Space exploration Timeline Worksheet
But the program has not been without its problems. Faced with pressures to develop a reusable space transportation system, NASA in the 1980s took on military and commercial payloads in order to survive. The need to accommodate different kinds of payloads resulted in conflicting design requirements that would jeopardize the shuttle's safety—the 1986 Challenger disaster struck a huge blow to the program. When shuttle flights resumed in 1988, the program returned to its original mission of science exploration. But the shuttle's safety issues were not over—NASA's decision to ignore engineers' concerns about foam shedding from external fuel tanks cost the agency its second shuttle and crew when Columbia disintegrated over Texas in 2003.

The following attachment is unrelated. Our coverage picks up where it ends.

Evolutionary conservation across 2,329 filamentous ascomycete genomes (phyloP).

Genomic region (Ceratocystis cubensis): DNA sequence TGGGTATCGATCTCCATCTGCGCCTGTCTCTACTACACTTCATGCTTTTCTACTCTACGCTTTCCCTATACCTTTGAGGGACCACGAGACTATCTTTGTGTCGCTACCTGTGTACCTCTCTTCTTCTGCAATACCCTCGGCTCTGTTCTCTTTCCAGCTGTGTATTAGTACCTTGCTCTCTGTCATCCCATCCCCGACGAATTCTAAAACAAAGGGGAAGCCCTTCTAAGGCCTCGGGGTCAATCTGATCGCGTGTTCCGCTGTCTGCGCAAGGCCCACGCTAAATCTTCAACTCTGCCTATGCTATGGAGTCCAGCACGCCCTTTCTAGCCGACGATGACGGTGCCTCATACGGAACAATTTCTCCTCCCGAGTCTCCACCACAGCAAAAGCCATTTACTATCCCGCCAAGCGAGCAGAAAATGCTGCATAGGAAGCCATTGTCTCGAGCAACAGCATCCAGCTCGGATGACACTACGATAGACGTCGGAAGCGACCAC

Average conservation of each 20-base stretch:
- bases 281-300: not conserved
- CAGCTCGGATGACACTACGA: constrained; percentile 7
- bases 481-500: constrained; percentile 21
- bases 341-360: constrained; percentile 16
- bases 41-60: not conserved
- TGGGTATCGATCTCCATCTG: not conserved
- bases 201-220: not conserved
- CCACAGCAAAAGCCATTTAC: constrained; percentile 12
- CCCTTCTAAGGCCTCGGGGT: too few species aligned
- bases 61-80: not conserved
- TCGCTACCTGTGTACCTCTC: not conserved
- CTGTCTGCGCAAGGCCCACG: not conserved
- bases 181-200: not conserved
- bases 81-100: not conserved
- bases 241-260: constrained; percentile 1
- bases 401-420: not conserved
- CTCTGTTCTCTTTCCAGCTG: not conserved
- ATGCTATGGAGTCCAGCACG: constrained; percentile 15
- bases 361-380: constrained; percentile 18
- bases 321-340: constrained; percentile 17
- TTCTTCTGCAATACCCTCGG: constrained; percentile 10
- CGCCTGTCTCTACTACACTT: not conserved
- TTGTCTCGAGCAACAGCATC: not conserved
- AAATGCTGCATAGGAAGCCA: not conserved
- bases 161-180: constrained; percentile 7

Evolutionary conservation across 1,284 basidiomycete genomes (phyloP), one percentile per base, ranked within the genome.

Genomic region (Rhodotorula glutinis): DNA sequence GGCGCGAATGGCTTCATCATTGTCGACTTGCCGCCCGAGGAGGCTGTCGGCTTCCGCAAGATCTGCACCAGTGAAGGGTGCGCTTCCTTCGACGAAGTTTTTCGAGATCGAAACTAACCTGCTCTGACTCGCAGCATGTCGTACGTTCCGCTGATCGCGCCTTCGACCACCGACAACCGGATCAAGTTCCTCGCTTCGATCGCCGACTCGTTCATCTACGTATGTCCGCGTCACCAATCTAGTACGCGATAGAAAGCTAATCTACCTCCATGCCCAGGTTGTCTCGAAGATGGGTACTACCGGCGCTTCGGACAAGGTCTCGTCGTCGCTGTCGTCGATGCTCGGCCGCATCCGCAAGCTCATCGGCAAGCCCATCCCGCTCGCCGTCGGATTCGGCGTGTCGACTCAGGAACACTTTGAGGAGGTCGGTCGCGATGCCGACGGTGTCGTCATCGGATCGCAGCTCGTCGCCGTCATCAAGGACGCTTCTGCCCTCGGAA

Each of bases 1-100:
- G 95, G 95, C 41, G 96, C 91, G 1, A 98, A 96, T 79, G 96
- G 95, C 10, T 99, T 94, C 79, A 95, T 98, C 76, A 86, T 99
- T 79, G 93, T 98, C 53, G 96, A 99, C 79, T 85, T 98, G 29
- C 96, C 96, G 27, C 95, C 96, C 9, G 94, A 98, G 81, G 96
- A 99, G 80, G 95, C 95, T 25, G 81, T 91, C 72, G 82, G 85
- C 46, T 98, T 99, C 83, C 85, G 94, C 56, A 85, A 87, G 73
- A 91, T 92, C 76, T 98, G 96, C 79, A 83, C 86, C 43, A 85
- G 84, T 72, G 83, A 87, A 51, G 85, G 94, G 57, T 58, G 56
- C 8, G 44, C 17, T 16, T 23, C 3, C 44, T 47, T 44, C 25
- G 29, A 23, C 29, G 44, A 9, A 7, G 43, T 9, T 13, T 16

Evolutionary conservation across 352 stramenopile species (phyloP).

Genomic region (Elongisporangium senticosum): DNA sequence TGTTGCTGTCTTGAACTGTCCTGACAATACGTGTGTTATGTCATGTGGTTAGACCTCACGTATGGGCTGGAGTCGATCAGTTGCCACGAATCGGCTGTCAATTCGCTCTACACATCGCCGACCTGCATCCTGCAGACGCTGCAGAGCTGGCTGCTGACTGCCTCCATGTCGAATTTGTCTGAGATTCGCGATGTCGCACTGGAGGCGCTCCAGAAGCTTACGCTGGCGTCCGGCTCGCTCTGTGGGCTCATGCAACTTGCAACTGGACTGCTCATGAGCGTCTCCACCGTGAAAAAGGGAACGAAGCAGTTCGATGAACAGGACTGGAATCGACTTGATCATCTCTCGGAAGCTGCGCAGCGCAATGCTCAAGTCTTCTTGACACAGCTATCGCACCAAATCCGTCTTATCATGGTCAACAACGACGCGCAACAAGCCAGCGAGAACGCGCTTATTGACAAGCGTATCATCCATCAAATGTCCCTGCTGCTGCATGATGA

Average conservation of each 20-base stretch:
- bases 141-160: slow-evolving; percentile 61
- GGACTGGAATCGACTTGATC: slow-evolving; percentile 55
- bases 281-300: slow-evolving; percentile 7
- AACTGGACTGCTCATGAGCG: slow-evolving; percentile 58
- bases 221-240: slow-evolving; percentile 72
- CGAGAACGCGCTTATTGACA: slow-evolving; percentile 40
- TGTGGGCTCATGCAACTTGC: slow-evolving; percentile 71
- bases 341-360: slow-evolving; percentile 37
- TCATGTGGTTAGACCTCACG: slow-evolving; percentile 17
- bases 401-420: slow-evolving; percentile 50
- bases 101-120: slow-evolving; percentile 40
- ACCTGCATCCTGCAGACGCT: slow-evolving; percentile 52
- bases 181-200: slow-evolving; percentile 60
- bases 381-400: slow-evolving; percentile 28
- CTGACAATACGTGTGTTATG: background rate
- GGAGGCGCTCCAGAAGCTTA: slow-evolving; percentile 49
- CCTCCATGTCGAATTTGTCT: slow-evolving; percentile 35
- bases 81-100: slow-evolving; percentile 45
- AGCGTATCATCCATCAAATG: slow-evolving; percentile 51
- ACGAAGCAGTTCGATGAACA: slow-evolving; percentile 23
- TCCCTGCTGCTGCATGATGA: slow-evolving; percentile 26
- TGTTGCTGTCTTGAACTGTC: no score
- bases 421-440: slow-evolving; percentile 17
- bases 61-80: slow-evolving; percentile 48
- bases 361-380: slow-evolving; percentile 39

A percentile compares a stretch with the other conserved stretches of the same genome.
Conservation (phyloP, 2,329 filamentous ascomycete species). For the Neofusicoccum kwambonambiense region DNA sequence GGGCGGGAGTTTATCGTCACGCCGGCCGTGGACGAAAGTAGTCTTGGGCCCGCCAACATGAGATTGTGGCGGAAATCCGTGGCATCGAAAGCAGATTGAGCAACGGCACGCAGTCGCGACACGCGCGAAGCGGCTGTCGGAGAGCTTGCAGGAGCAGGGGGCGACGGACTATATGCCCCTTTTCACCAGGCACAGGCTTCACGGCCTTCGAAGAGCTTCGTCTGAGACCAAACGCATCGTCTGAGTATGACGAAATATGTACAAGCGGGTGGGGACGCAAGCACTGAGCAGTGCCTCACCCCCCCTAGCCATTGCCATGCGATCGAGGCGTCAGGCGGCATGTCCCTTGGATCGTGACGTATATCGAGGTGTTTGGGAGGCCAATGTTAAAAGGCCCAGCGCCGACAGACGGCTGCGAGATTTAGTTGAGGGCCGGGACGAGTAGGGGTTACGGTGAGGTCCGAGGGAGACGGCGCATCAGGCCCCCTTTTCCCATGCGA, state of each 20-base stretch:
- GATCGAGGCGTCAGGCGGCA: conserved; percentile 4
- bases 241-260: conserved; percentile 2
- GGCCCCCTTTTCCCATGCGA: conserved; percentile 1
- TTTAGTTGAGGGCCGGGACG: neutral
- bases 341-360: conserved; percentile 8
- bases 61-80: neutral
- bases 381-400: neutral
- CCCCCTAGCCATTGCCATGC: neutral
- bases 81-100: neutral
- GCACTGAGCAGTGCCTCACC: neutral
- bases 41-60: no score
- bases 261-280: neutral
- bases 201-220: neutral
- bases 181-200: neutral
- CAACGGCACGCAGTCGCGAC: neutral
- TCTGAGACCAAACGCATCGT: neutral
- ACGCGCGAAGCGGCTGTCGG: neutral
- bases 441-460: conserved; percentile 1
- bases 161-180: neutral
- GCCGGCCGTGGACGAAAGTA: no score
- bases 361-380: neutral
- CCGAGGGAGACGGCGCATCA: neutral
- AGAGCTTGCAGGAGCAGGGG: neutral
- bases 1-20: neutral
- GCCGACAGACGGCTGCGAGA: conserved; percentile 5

The report issued by the Columbia Accident Investigation Board set into motion NASA's next transformation—a vision put forth in 2004 by President George W. Bush to replace the shuttle with new spacecraft that can take astronauts to the moon, Mars, and beyond.
Known as Constellation, the program will be based on existing, proven technologies and will be designed to dramatically improve safety by launching crew and cargo separately and incorporating a crew escape system.